Mr. Carrera said his main reason for seeking election is to help curb rising costs in Riverhead. He said he wants to provide students with the best education possible in the most fiscally responsible way.
“It’s difficult to keep on paying increasing taxes,” Mr. Carrera said. “There’s a compromise that needs to be made. There’s too much excessive waste in the administrative venue and it has to be dealt with. Someone has to step up and make some tough decisions.”
Mr. Carrera has three children in the district—two are in the high school and the other attends Pulaski Street School. He has worked as a clerk for Suffolk County for the last four years. Prior to that, he was employed as an emergency management officer with the Suffolk County Department of Fire Rescue and Emergency Services.
A resident of Calverton for 20 years, Mr. Mastropaolo is also seeking election to the board. Mr. Mastropaolo, who retired from IBM in 1996 after 30 years of employment, has three children, two of whom graduated from Riverhead High School. Four of his six grandchildren are now enrolled in the district.
Mr. Mastropaolo held various management posts at IBM, including positions in planning and project management. Since retiring, Mr. Mastropaolo has worked as an administrator for the Riverhead Loyal Order of the Moose.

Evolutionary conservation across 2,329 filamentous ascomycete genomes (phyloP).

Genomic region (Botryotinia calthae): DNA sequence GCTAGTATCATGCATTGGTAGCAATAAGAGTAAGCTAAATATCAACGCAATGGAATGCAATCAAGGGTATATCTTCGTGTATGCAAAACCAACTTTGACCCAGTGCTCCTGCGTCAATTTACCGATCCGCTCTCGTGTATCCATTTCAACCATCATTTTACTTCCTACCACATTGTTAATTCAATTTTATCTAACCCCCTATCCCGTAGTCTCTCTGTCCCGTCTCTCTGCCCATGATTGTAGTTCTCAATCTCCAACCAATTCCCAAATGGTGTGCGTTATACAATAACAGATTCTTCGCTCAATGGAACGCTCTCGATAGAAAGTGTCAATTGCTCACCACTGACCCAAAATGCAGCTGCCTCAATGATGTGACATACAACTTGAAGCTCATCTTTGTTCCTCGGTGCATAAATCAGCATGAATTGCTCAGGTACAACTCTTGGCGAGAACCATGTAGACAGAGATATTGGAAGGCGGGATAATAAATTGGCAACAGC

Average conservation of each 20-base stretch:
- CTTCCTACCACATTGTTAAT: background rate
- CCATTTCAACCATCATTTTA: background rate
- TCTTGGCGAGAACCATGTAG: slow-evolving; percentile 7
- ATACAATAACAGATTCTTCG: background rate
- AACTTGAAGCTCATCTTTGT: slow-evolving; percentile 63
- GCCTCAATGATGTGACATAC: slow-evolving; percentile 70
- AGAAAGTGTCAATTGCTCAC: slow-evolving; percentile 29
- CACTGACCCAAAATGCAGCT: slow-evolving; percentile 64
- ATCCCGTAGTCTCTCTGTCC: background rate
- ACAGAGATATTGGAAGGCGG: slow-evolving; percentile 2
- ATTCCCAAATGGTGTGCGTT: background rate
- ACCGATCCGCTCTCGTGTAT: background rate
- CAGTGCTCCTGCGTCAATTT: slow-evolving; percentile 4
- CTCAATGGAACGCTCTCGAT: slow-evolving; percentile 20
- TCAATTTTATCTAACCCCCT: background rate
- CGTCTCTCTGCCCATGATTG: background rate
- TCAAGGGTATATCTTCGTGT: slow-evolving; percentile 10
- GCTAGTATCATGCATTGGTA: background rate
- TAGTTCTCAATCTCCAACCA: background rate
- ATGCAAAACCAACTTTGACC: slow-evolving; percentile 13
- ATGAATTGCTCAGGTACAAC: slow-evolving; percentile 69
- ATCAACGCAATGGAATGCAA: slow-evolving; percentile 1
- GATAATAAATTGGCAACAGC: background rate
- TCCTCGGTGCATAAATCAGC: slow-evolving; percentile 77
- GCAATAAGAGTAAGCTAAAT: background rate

If elected, Mr. Mastropaolo said he will challenge other board members and said he will use his business and finance skills to benefit district taxpayers. His said one of his goals will be to “ensure Riverhead taxpayers are spending money wisely and getting the maximum return on their tax investment dollars.”
Ms. Cotton-Degrasse, a retired business education teacher with the district, is making her first run for the board.
“I decided to run … because I’m concerned with the lack of civility that’s been displayed by current board members and administration,” she said. “They have refused to let people speak at board meetings, they’ve turned off microphones when people are speaking, and they do not consult the public.”
A 25-year Jamesport resident, Ms. Cotton-Degrasse said that, if elected, she will work to reopen the lines of communication between parents, teachers and administrators.
Originally from Texas, she taught in the district for 32 years before retiring in 1997. Two of her stepchildren have attended the district.
A lifelong district resident, Mr. Meyer is also making his first bid for the board. A electrician for 22 years, he is now employed as a firefighter and EMT at Brookhaven National Laboratory.
“My experience in the construction field can help the district as it grows,” Mr. Meyer said. “It can be utilized during the planning for the facilities.”
Born and raised in Wading River, Mr. Meyer attended Riverhead schools before graduating from the high school in 1986. He and his wife, another graduate of Riverhead High School, have lived in Calverton since 1991. They have three children now enrolled in the district, two of whom are in high school and the youngest is in the middle school.
“With the current economy and taxes, it’s hard to live on Long Island, but I have the same concerns as my neighbors when it comes to this,” Mr. Meyer said. “I want to give guidance and fiscal responsibility and stability to board to ensure that the older and younger generations can afford to stay here in Riverhead.”